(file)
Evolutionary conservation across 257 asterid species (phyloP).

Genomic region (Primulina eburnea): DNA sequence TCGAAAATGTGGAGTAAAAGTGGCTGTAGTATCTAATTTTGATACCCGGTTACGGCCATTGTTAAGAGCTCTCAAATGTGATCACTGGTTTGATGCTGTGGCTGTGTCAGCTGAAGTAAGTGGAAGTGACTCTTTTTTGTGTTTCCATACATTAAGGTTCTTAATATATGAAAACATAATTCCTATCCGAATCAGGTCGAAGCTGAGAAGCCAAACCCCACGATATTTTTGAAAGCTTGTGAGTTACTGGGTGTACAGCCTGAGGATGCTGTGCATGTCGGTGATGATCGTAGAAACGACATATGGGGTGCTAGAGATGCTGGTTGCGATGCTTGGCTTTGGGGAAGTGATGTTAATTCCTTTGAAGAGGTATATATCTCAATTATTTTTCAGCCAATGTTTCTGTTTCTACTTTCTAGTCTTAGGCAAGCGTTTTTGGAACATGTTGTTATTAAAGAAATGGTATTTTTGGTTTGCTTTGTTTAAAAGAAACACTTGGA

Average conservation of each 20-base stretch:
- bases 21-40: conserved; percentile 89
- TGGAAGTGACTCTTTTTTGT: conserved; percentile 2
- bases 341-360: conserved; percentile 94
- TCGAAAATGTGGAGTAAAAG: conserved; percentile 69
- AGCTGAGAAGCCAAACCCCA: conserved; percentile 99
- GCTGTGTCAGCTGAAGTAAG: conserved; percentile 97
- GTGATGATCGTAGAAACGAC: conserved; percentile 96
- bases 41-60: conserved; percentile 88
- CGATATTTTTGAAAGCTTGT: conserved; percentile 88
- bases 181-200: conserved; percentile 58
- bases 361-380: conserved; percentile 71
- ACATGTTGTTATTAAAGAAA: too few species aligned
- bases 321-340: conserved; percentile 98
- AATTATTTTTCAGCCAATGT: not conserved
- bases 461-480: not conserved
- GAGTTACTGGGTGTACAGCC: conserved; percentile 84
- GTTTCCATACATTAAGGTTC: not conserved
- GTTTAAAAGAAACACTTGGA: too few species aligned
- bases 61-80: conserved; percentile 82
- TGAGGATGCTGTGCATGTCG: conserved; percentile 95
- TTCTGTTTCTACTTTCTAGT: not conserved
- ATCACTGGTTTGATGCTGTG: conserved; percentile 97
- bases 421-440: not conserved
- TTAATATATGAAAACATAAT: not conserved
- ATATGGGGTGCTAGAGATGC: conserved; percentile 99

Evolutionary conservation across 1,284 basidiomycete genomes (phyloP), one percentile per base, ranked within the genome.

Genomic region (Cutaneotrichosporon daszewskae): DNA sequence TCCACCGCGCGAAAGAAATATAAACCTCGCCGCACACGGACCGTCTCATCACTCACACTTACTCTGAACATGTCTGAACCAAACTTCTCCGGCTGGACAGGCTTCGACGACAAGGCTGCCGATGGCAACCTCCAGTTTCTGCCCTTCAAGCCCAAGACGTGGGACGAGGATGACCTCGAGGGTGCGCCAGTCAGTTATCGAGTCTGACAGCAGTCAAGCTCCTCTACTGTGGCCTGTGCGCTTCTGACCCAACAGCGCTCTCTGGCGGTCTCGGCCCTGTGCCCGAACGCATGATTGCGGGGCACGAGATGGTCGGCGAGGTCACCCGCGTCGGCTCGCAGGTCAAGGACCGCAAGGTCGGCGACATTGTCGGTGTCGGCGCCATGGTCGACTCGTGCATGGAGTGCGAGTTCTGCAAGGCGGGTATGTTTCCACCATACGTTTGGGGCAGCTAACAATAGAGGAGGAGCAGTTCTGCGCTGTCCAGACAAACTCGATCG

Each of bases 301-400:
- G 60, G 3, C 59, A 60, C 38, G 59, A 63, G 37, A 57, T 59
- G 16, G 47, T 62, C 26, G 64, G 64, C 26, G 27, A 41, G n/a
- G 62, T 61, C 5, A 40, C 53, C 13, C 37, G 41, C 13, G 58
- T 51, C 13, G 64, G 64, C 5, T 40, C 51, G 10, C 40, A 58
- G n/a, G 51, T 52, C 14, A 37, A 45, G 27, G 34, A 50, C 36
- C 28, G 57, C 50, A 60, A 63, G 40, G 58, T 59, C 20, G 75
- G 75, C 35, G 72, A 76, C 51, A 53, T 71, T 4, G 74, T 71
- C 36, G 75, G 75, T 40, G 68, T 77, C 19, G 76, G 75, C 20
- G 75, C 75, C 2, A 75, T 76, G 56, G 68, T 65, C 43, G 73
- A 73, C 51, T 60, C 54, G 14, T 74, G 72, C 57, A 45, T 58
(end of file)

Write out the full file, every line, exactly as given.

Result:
Evolutionary conservation across 257 asterid species (phyloP).

Genomic region (Primulina eburnea): DNA sequence TCGAAAATGTGGAGTAAAAGTGGCTGTAGTATCTAATTTTGATACCCGGTTACGGCCATTGTTAAGAGCTCTCAAATGTGATCACTGGTTTGATGCTGTGGCTGTGTCAGCTGAAGTAAGTGGAAGTGACTCTTTTTTGTGTTTCCATACATTAAGGTTCTTAATATATGAAAACATAATTCCTATCCGAATCAGGTCGAAGCTGAGAAGCCAAACCCCACGATATTTTTGAAAGCTTGTGAGTTACTGGGTGTACAGCCTGAGGATGCTGTGCATGTCGGTGATGATCGTAGAAACGACATATGGGGTGCTAGAGATGCTGGTTGCGATGCTTGGCTTTGGGGAAGTGATGTTAATTCCTTTGAAGAGGTATATATCTCAATTATTTTTCAGCCAATGTTTCTGTTTCTACTTTCTAGTCTTAGGCAAGCGTTTTTGGAACATGTTGTTATTAAAGAAATGGTATTTTTGGTTTGCTTTGTTTAAAAGAAACACTTGGA

Average conservation of each 20-base stretch:
- bases 21-40: conserved; percentile 89
- TGGAAGTGACTCTTTTTTGT: conserved; percentile 2
- bases 341-360: conserved; percentile 94
- TCGAAAATGTGGAGTAAAAG: conserved; percentile 69
- AGCTGAGAAGCCAAACCCCA: conserved; percentile 99
- GCTGTGTCAGCTGAAGTAAG: conserved; percentile 97
- GTGATGATCGTAGAAACGAC: conserved; percentile 96
- bases 41-60: conserved; percentile 88
- CGATATTTTTGAAAGCTTGT: conserved; percentile 88
- bases 181-200: conserved; percentile 58
- bases 361-380: conserved; percentile 71
- ACATGTTGTTATTAAAGAAA: too few species aligned
- bases 321-340: conserved; percentile 98
- AATTATTTTTCAGCCAATGT: not conserved
- bases 461-480: not conserved
- GAGTTACTGGGTGTACAGCC: conserved; percentile 84
- GTTTCCATACATTAAGGTTC: not conserved
- GTTTAAAAGAAACACTTGGA: too few species aligned
- bases 61-80: conserved; percentile 82
- TGAGGATGCTGTGCATGTCG: conserved; percentile 95
- TTCTGTTTCTACTTTCTAGT: not conserved
- ATCACTGGTTTGATGCTGTG: conserved; percentile 97
- bases 421-440: not conserved
- TTAATATATGAAAACATAAT: not conserved
- ATATGGGGTGCTAGAGATGC: conserved; percentile 99

Evolutionary conservation across 1,284 basidiomycete genomes (phyloP), one percentile per base, ranked within the genome.

Genomic region (Cutaneotrichosporon daszewskae): DNA sequence TCCACCGCGCGAAAGAAATATAAACCTCGCCGCACACGGACCGTCTCATCACTCACACTTACTCTGAACATGTCTGAACCAAACTTCTCCGGCTGGACAGGCTTCGACGACAAGGCTGCCGATGGCAACCTCCAGTTTCTGCCCTTCAAGCCCAAGACGTGGGACGAGGATGACCTCGAGGGTGCGCCAGTCAGTTATCGAGTCTGACAGCAGTCAAGCTCCTCTACTGTGGCCTGTGCGCTTCTGACCCAACAGCGCTCTCTGGCGGTCTCGGCCCTGTGCCCGAACGCATGATTGCGGGGCACGAGATGGTCGGCGAGGTCACCCGCGTCGGCTCGCAGGTCAAGGACCGCAAGGTCGGCGACATTGTCGGTGTCGGCGCCATGGTCGACTCGTGCATGGAGTGCGAGTTCTGCAAGGCGGGTATGTTTCCACCATACGTTTGGGGCAGCTAACAATAGAGGAGGAGCAGTTCTGCGCTGTCCAGACAAACTCGATCG

Each of bases 301-400:
- G 60, G 3, C 59, A 60, C 38, G 59, A 63, G 37, A 57, T 59
- G 16, G 47, T 62, C 26, G 64, G 64, C 26, G 27, A 41, G n/a
- G 62, T 61, C 5, A 40, C 53, C 13, C 37, G 41, C 13, G 58
- T 51, C 13, G 64, G 64, C 5, T 40, C 51, G 10, C 40, A 58
- G n/a, G 51, T 52, C 14, A 37, A 45, G 27, G 34, A 50, C 36
- C 28, G 57, C 50, A 60, A 63, G 40, G 58, T 59, C 20, G 75
- G 75, C 35, G 72, A 76, C 51, A 53, T 71, T 4, G 74, T 71
- C 36, G 75, G 75, T 40, G 68, T 77, C 19, G 76, G 75, C 20
- G 75, C 75, C 2, A 75, T 76, G 56, G 68, T 65, C 43, G 73
- A 73, C 51, T 60, C 54, G 14, T 74, G 72, C 57, A 45, T 58